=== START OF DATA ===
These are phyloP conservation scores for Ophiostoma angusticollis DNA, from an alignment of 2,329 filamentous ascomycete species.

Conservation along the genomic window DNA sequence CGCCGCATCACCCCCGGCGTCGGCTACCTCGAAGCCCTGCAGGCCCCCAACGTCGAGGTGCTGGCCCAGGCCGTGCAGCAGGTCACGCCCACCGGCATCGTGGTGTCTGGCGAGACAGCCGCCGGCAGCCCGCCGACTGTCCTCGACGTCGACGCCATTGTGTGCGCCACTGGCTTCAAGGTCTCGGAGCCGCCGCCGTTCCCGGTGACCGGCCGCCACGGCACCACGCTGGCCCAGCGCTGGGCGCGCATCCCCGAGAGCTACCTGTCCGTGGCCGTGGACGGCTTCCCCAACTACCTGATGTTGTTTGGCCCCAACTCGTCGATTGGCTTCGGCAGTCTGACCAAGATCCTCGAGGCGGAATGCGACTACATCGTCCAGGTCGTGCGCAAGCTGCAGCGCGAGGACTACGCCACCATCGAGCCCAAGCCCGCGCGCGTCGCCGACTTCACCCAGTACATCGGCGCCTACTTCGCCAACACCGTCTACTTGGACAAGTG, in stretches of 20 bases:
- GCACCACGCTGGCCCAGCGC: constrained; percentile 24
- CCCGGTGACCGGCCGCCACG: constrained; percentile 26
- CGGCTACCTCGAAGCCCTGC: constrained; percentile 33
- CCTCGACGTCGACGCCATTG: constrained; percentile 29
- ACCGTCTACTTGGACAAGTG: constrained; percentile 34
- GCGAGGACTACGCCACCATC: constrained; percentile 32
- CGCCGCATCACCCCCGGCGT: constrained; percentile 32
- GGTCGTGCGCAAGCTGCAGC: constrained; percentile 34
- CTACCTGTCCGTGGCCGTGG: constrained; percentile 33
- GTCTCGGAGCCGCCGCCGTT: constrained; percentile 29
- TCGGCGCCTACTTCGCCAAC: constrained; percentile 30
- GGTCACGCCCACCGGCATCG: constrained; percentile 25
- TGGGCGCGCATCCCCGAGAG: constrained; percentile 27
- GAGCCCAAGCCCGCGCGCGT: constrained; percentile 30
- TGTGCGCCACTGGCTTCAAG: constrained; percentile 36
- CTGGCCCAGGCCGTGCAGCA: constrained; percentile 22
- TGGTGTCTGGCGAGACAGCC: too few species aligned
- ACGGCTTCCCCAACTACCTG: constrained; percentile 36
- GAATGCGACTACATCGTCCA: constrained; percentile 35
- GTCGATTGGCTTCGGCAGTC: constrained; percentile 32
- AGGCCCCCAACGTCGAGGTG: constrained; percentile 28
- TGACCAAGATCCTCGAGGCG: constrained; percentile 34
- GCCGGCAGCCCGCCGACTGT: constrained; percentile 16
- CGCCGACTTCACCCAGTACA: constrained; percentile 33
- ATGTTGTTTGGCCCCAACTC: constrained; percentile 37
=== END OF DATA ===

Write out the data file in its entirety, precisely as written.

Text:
These are phyloP conservation scores for Ophiostoma angusticollis DNA, from an alignment of 2,329 filamentous ascomycete species.

Conservation along the genomic window DNA sequence CGCCGCATCACCCCCGGCGTCGGCTACCTCGAAGCCCTGCAGGCCCCCAACGTCGAGGTGCTGGCCCAGGCCGTGCAGCAGGTCACGCCCACCGGCATCGTGGTGTCTGGCGAGACAGCCGCCGGCAGCCCGCCGACTGTCCTCGACGTCGACGCCATTGTGTGCGCCACTGGCTTCAAGGTCTCGGAGCCGCCGCCGTTCCCGGTGACCGGCCGCCACGGCACCACGCTGGCCCAGCGCTGGGCGCGCATCCCCGAGAGCTACCTGTCCGTGGCCGTGGACGGCTTCCCCAACTACCTGATGTTGTTTGGCCCCAACTCGTCGATTGGCTTCGGCAGTCTGACCAAGATCCTCGAGGCGGAATGCGACTACATCGTCCAGGTCGTGCGCAAGCTGCAGCGCGAGGACTACGCCACCATCGAGCCCAAGCCCGCGCGCGTCGCCGACTTCACCCAGTACATCGGCGCCTACTTCGCCAACACCGTCTACTTGGACAAGTG, in stretches of 20 bases:
- GCACCACGCTGGCCCAGCGC: constrained; percentile 24
- CCCGGTGACCGGCCGCCACG: constrained; percentile 26
- CGGCTACCTCGAAGCCCTGC: constrained; percentile 33
- CCTCGACGTCGACGCCATTG: constrained; percentile 29
- ACCGTCTACTTGGACAAGTG: constrained; percentile 34
- GCGAGGACTACGCCACCATC: constrained; percentile 32
- CGCCGCATCACCCCCGGCGT: constrained; percentile 32
- GGTCGTGCGCAAGCTGCAGC: constrained; percentile 34
- CTACCTGTCCGTGGCCGTGG: constrained; percentile 33
- GTCTCGGAGCCGCCGCCGTT: constrained; percentile 29
- TCGGCGCCTACTTCGCCAAC: constrained; percentile 30
- GGTCACGCCCACCGGCATCG: constrained; percentile 25
- TGGGCGCGCATCCCCGAGAG: constrained; percentile 27
- GAGCCCAAGCCCGCGCGCGT: constrained; percentile 30
- TGTGCGCCACTGGCTTCAAG: constrained; percentile 36
- CTGGCCCAGGCCGTGCAGCA: constrained; percentile 22
- TGGTGTCTGGCGAGACAGCC: too few species aligned
- ACGGCTTCCCCAACTACCTG: constrained; percentile 36
- GAATGCGACTACATCGTCCA: constrained; percentile 35
- GTCGATTGGCTTCGGCAGTC: constrained; percentile 32
- AGGCCCCCAACGTCGAGGTG: constrained; percentile 28
- TGACCAAGATCCTCGAGGCG: constrained; percentile 34
- GCCGGCAGCCCGCCGACTGT: constrained; percentile 16
- CGCCGACTTCACCCAGTACA: constrained; percentile 33
- ATGTTGTTTGGCCCCAACTC: constrained; percentile 37